The bottom two panels provide some detail on recent stocks of dollar holdings by foreign officials (the left panel) and foreign private investors (the right panel) that correspond to the flows in the middle panel. Estimates based on data through April show that, of the total foreign official holdings of more than $1,600 billion (line 1), about two-thirds consist of Treasury securities (line 2). The end of 2001 was very near the time of the most recent peak in the value of the dollar. Changes from then through April are shown in the column to the right and reveal that the change in the total is nearly accounted for by the change in holdings of “selected” Asia (line 3)—economies whose monetary authorities have engaged in substantial foreign exchange intervention. The incentives behind dollar acquisition by foreign officials, for the most part, relate to their objectives for their respective exchange rates and the competitiveness of their exports.

    Foreign private holdings are significantly in fixed-income securities—lines 1, 2, and 3 in the right panel. These investors are thus exposed to dollar exchange rate risk and to U.S. market interest rate risk. Foreign holdings of U.S. equity (line 4) are also large but entail somewhat different risks. Over the period since the dollar began its appreciation in 1995, foreign investors have more than doubled their holdings of each of these categories of assets. Nevertheless, because U.S. securities markets are very large and quite liquid, changes in preferences on the part of foreign investors among these categories of assets need not have major implications for their prices. However, as long as the U.S. current account remains in deficit, net foreign claims on U.S. assets must continue to rise in total. Any diminution in the appetite of investors for U.S. assets would first trigger valuation changes, primarily via the exchange rate, that would lower the foreign-currency denominated value of their total claims on the United States.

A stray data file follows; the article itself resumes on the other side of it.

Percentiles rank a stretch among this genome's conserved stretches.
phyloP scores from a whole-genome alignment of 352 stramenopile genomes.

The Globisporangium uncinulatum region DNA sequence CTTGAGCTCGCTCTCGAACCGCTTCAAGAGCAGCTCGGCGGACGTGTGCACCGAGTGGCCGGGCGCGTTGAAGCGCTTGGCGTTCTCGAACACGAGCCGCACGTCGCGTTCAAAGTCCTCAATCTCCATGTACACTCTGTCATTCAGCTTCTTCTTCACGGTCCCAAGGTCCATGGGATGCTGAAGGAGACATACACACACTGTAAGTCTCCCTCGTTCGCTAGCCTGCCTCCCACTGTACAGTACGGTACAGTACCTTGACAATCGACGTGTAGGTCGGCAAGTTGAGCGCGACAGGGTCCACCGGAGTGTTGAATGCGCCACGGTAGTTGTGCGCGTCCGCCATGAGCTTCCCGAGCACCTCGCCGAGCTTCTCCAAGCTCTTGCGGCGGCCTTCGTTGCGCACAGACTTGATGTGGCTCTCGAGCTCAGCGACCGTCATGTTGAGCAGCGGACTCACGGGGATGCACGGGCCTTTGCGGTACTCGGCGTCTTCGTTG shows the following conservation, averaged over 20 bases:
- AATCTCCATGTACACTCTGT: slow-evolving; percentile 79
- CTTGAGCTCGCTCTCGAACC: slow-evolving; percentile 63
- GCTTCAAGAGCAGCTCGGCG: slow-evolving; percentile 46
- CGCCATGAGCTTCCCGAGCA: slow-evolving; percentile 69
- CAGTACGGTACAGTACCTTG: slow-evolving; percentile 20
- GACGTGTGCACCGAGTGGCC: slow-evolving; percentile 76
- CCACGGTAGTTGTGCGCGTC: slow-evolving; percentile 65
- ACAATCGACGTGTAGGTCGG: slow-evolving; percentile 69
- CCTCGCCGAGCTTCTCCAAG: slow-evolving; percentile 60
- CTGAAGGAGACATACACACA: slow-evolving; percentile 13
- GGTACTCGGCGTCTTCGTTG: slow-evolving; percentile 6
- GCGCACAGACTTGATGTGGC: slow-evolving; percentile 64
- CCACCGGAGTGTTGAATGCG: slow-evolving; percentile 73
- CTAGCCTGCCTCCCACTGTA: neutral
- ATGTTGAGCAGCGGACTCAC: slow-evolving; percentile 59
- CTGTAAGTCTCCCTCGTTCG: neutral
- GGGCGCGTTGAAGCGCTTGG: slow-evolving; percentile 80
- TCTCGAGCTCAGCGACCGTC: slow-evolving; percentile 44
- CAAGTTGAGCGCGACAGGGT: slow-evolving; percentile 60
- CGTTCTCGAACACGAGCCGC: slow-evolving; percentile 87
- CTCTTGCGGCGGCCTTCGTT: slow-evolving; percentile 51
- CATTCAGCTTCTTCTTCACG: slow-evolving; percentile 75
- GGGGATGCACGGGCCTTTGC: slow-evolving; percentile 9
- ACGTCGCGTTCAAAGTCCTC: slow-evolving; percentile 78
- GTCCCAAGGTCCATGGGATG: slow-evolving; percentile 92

Such a change in investor appetite could well be the first step in the external adjustment process. Some characteristics of an “orderly” adjustment are listed in the top left panel of your next exhibit. Although there are a great many possible alternative paths for adjustment that could be termed “orderly,” in the sense that financial markets would continue to function within normal ranges, such an outcome seems more likely to occur if investors are attracted by improved returns abroad rather than discouraged by unfavorable changes in U.S. prospects. Various specifics along these paths would differ, but all would be characterized by continued, albeit declining, net financial inflows into the U.S. economy. In addition, because lasting correction of the U.S. external deficit cannot be achieved through cyclical slowing of U.S. GDP growth to below potential and the associated temporary restraint on imports, external adjustment such that exports increase more than imports almost certainly requires dollar depreciation.